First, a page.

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Gifted ADHD Children

Facing Reality

Hi I am a mom of a rambunctious 10 year old gifted child who is also ADHD. He has gone through schooling with some struggles with regular outburts. As parents, we tried medication but they only seemed to make him more emotional. He did well in behavior therapy because we are able to manage at home. However, school is a different monster and that’s because I am an educator and have tried to help his teachers. Please give me any advice you have on going through the 504 process and how to adjust the classroom environment to better meet his needs.

Replies

You may want to skip the 504, and go straight to an IEP.

But frankly, my own experience suggests that most educators are severely out of their depth our kids. My daughters’ teachers were good, well-trained, and devoted. But with 30 kids in class, they had to do triage.

Every year, they’d start out thrilled to work with her, and confident that, with her abilities, they’d be able to straighten out the bumps in no time.

About 6 weeks in, I’d hear the “I’d love to do more, but I have 29 other students in class, and I just can’t” speech. That’s code for “I can help 3 other kids in the time it would take to help her, and it still might not work. Besides she’s reading far above grade level, and the same with math, so what’s your problem?”

Eventually, I got her into a school that focuses exclusively on twice exceptional kids (gifted with learning differences). It rescued her, absolutely saved her!

AT the very least you need a school with lots of gifted kids, very small class sizes and a philosophy of individual attention and adaptations.

A bored ADHD kid is a problem. A challenged one is less likely to be so. Keeping a gifted kid challenged is hard on a teacher in a standard class setting. Very hard. Keeping a gifted kid challenged and then doing behavior mod as well? Just isn’t going to be possible in most systems.

But with the IEP process, you can use the FAPE laws to force the school system to give your child what he really needs. It’s a pain to do, and you may need to bring in an education attorney from outside your local area, but it can be done. I’ve done it.

Start with a full battery neuropsych exam—and that means knowing what tests to insist that the school system administer. They’re not going to do the right ones on their own. (I hired a private neuropsych in NYC, but the ones who actually know twice exceptional testing are pretty rare!)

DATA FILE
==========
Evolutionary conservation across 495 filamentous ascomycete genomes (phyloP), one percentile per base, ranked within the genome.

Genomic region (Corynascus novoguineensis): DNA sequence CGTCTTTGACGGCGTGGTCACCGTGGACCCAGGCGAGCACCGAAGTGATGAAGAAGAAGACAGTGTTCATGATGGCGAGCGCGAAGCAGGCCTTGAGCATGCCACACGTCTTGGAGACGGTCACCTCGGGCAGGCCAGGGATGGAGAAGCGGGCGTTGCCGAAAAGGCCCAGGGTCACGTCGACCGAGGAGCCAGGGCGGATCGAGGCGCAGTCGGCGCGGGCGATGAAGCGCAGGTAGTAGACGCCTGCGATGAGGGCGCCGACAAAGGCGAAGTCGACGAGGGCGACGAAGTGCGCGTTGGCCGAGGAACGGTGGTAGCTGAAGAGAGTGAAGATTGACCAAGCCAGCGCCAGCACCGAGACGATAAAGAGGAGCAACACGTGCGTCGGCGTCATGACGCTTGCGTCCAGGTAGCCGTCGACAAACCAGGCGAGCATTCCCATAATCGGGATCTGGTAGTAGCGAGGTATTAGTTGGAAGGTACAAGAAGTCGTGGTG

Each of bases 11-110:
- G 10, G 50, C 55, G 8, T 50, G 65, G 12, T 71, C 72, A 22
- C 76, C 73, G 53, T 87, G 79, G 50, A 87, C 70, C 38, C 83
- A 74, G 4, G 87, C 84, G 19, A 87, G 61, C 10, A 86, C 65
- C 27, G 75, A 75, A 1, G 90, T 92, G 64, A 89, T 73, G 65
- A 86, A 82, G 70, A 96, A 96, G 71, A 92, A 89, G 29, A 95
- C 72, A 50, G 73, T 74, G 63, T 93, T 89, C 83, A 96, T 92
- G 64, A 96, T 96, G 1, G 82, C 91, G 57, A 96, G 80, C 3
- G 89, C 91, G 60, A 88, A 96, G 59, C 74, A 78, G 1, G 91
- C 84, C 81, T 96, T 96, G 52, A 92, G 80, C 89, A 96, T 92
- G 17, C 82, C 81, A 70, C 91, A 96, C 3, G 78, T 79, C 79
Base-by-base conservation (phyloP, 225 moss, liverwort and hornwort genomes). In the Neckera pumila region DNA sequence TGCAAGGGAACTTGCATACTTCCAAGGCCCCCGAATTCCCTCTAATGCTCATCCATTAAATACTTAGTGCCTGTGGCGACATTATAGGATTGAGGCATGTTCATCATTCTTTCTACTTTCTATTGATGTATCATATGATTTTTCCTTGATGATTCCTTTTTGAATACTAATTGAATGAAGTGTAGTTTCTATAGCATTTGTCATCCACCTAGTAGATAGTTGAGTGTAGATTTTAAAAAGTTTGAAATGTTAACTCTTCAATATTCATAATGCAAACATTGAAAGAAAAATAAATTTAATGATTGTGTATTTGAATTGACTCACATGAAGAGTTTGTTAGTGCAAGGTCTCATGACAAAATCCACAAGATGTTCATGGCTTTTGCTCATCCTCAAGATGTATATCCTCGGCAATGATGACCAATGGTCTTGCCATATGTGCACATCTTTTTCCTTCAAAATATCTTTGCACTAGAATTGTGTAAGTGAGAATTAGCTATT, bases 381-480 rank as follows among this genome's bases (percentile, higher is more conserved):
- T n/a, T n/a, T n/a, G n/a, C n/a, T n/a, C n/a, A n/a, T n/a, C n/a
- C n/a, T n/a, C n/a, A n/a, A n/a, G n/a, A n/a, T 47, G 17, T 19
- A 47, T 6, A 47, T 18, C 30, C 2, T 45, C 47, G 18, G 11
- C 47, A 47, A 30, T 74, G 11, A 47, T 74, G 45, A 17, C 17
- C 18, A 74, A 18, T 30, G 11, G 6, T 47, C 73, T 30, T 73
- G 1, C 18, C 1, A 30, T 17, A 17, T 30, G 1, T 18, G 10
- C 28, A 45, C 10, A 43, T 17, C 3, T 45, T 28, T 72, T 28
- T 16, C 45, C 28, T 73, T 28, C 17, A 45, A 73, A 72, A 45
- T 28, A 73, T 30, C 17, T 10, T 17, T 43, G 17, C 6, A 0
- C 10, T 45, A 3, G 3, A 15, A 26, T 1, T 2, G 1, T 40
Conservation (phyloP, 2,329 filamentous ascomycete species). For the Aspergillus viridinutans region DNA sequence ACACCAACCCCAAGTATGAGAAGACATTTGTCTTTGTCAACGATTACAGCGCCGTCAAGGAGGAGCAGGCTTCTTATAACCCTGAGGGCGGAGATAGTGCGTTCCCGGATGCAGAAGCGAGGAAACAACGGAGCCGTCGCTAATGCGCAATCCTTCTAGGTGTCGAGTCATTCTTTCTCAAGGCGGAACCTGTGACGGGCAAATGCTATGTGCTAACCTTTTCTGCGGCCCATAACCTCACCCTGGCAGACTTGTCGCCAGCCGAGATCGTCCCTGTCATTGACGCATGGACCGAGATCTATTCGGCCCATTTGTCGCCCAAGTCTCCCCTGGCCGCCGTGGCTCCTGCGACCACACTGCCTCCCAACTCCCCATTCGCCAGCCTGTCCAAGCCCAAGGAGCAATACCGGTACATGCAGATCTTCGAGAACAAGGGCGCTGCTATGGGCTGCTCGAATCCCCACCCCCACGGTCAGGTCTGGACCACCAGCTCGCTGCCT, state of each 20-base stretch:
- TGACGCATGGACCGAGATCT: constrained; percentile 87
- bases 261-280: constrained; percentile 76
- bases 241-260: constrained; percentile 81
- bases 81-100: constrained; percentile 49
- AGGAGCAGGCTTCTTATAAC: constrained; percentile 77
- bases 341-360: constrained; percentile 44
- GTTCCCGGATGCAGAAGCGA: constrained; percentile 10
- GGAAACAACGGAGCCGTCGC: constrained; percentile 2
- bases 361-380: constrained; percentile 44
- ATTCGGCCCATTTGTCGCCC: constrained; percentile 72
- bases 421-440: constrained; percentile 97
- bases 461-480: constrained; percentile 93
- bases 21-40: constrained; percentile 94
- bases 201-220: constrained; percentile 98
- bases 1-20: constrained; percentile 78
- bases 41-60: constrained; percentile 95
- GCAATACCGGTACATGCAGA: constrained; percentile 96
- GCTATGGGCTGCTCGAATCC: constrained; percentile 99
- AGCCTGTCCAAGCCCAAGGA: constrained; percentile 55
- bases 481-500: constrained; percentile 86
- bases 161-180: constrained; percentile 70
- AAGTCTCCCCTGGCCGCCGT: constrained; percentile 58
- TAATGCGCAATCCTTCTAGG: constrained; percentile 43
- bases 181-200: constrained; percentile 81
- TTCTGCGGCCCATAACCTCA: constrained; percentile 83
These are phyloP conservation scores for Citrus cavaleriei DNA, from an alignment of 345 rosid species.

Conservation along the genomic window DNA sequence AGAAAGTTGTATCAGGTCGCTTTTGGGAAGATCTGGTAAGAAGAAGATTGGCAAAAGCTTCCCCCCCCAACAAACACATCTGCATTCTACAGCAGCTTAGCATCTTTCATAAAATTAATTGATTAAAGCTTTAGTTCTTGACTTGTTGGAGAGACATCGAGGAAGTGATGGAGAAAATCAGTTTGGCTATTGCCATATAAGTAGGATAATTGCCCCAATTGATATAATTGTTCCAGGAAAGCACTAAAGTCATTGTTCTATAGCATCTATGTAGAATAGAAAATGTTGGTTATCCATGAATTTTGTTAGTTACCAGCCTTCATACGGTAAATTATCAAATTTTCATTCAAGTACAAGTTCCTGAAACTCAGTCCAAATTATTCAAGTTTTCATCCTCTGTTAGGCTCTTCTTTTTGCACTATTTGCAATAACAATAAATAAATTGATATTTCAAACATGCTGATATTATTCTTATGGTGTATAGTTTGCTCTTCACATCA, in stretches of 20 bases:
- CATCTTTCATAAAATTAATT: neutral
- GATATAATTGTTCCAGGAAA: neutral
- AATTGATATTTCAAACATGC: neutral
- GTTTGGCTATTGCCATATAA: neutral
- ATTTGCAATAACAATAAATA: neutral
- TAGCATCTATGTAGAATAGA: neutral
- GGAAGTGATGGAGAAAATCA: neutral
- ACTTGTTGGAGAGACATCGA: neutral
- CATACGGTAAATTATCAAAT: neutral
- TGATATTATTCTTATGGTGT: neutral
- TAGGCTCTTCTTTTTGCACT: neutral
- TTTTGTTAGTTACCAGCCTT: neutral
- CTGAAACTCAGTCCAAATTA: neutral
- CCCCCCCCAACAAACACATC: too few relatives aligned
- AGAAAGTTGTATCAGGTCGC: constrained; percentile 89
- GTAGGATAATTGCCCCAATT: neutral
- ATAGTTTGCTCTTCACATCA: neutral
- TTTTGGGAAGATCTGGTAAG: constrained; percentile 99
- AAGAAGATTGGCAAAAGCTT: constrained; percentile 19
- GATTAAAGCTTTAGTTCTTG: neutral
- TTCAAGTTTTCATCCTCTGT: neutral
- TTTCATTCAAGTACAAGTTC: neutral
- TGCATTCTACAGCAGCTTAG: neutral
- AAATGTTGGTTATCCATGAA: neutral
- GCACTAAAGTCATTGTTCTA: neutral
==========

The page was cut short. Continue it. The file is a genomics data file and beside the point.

Then get the IEP that gets as many resources as you can from the public system. That won’t come close to being enough, but you have to jump through the hoop.

Keep a written log of what you find out about what your child is doing, what the teachers can and cannot do for him, and so forth.

At the 6 months point, grab the testing results and the discipline reports, the grades, written reports from the teachers, and your own logs.

Call an IEP review meeting, and hold their feet to the fire, in the nicest, most constructive possible way.

Your kid is just as entitled to what he needs as the kid who is “slow,” but most administrators won’t see it that way—even most teachers have a problem seeing it as fair.

Best of luck!

Posted by Marion Gropen on Dec 12, 2013 at 11:52pm

Great advice Marion.  At 10 my gifted son was more wiggly and inattentive than rambunctious. But I had similar steps as Marion.  I noticed something was wrong.  But the school district would not test him as he could function in a normal class room.  I also had testing done outside school.  They found some learning disability as I suspected.  Most of his teachers and I figured out what he needed and that’s what I got in his 504.  I have found that most teachers don’t read the 504 or the IEP’s for that matter.  So you will have to include it in an email to the teachers at the beginning of the year. 

I would also ask your child what works for them and what doesn’t work at school.  Give them a voice, i.e. start that self advocacy early.  Don’t let them become an entitled annoyance.  In other words help the child know what he can expect at school, but help him understand there will be times he has to be flexable and work with his teacher.  Know that the teacher has high kids, low kids, behavior kids, language kids and maybe a few mental health kids all in the same classroom and all supposed to get what they need.  That’s a tall order.  I’m assuming your child is in a regular class room.  A gifted class would mitigate some of that, but not all.  Marion is right, a bored ADHD student is a problem.  They start entertaining themselves.  That can lead to all kinds of things.

I don’t have a lot of answers.  My son is now a junior in college.  As I look back, my advice would be keep trying to make the best decisions each day.  Keep advocating for your child.  You know them the best.  If something doesn’t feel right, keep trying to solve it.  Middle school was hard.  But by his junior year in high school he was mostly keeping track of his own schoolwork, doing it and turning most of it in.  Marching Band, high Math classes and Robotics really helped him get through high school.

Posted by whizinc on Dec 13, 2013 at 9:41am

Hi Marion,

You mentioned that you placed your child in a school for twice exceptional children. I live out on the east end of LI. Would you mind sharing the school you found for your daughter? My son, who is 10, is moving to middle school next year and needs a school that can challenge him but understands emotionally and socially what he needs.

Thanks

Posted by advocate50 on Dec 31, 2013 at 3:49am

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